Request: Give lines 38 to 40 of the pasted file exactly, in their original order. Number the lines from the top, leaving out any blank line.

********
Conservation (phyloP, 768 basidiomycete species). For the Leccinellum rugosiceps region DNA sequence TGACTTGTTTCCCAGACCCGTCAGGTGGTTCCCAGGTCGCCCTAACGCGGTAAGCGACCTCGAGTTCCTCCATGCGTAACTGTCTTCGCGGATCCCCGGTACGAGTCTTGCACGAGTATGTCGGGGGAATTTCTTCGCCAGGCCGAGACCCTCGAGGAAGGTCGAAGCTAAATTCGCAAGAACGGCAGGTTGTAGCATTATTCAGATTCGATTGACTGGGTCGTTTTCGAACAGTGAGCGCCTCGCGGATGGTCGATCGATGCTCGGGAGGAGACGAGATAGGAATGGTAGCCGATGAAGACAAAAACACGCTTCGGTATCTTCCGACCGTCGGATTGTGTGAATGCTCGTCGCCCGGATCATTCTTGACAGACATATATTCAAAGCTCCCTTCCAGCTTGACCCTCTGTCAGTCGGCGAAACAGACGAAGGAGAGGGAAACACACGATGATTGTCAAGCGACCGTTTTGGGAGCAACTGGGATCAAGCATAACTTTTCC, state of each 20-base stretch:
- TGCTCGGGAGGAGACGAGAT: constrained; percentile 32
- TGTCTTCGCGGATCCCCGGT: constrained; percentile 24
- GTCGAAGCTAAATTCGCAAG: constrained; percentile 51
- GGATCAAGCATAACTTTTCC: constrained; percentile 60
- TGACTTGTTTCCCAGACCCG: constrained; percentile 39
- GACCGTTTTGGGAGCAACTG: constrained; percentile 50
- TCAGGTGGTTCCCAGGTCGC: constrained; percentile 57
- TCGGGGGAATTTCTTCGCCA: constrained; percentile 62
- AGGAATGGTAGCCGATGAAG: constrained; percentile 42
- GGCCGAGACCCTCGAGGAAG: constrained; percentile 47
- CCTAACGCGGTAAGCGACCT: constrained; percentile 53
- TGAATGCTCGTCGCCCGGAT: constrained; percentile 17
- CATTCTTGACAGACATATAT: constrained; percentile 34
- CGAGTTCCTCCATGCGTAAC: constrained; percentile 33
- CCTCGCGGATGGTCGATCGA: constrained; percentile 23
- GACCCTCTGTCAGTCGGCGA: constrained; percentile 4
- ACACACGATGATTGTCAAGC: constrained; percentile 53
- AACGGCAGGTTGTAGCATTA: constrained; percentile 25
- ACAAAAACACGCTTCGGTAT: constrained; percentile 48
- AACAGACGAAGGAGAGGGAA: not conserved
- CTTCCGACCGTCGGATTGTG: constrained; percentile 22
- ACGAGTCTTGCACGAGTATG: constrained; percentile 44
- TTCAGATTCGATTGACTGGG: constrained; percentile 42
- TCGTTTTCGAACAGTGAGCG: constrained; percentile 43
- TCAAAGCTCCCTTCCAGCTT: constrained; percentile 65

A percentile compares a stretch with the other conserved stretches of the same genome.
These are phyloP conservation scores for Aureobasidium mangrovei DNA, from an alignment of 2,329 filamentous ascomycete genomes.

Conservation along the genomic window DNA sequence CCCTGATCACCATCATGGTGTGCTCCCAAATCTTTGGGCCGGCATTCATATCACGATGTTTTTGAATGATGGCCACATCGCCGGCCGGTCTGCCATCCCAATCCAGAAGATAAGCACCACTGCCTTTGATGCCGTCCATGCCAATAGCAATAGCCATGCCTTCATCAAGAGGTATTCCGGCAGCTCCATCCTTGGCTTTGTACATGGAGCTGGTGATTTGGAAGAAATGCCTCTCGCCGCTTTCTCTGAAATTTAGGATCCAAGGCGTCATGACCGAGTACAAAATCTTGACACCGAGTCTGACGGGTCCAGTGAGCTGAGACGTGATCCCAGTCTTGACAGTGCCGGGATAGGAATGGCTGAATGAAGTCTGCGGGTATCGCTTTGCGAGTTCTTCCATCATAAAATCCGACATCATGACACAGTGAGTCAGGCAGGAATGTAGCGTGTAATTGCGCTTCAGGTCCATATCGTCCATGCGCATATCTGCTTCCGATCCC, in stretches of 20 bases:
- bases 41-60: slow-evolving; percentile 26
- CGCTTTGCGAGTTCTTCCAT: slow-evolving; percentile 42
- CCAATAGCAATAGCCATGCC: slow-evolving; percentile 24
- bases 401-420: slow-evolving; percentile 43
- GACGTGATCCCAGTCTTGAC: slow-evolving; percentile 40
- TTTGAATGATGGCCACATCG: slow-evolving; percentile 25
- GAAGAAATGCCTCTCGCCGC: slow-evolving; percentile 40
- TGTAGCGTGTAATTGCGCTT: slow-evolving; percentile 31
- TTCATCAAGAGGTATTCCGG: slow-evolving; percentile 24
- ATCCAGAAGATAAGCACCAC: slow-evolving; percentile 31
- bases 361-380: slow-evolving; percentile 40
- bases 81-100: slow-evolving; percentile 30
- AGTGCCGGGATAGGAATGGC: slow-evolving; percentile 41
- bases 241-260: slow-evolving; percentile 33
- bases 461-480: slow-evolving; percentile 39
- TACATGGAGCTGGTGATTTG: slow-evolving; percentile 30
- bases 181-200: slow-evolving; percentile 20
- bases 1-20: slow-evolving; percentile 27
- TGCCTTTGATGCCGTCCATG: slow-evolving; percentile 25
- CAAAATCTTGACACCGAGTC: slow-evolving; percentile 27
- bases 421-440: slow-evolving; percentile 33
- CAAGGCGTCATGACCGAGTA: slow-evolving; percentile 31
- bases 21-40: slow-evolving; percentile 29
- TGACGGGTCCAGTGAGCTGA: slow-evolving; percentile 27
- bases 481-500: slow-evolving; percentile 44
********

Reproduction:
- TTCATCAAGAGGTATTCCGG: slow-evolving; percentile 24
- ATCCAGAAGATAAGCACCAC: slow-evolving; percentile 31
- bases 361-380: slow-evolving; percentile 40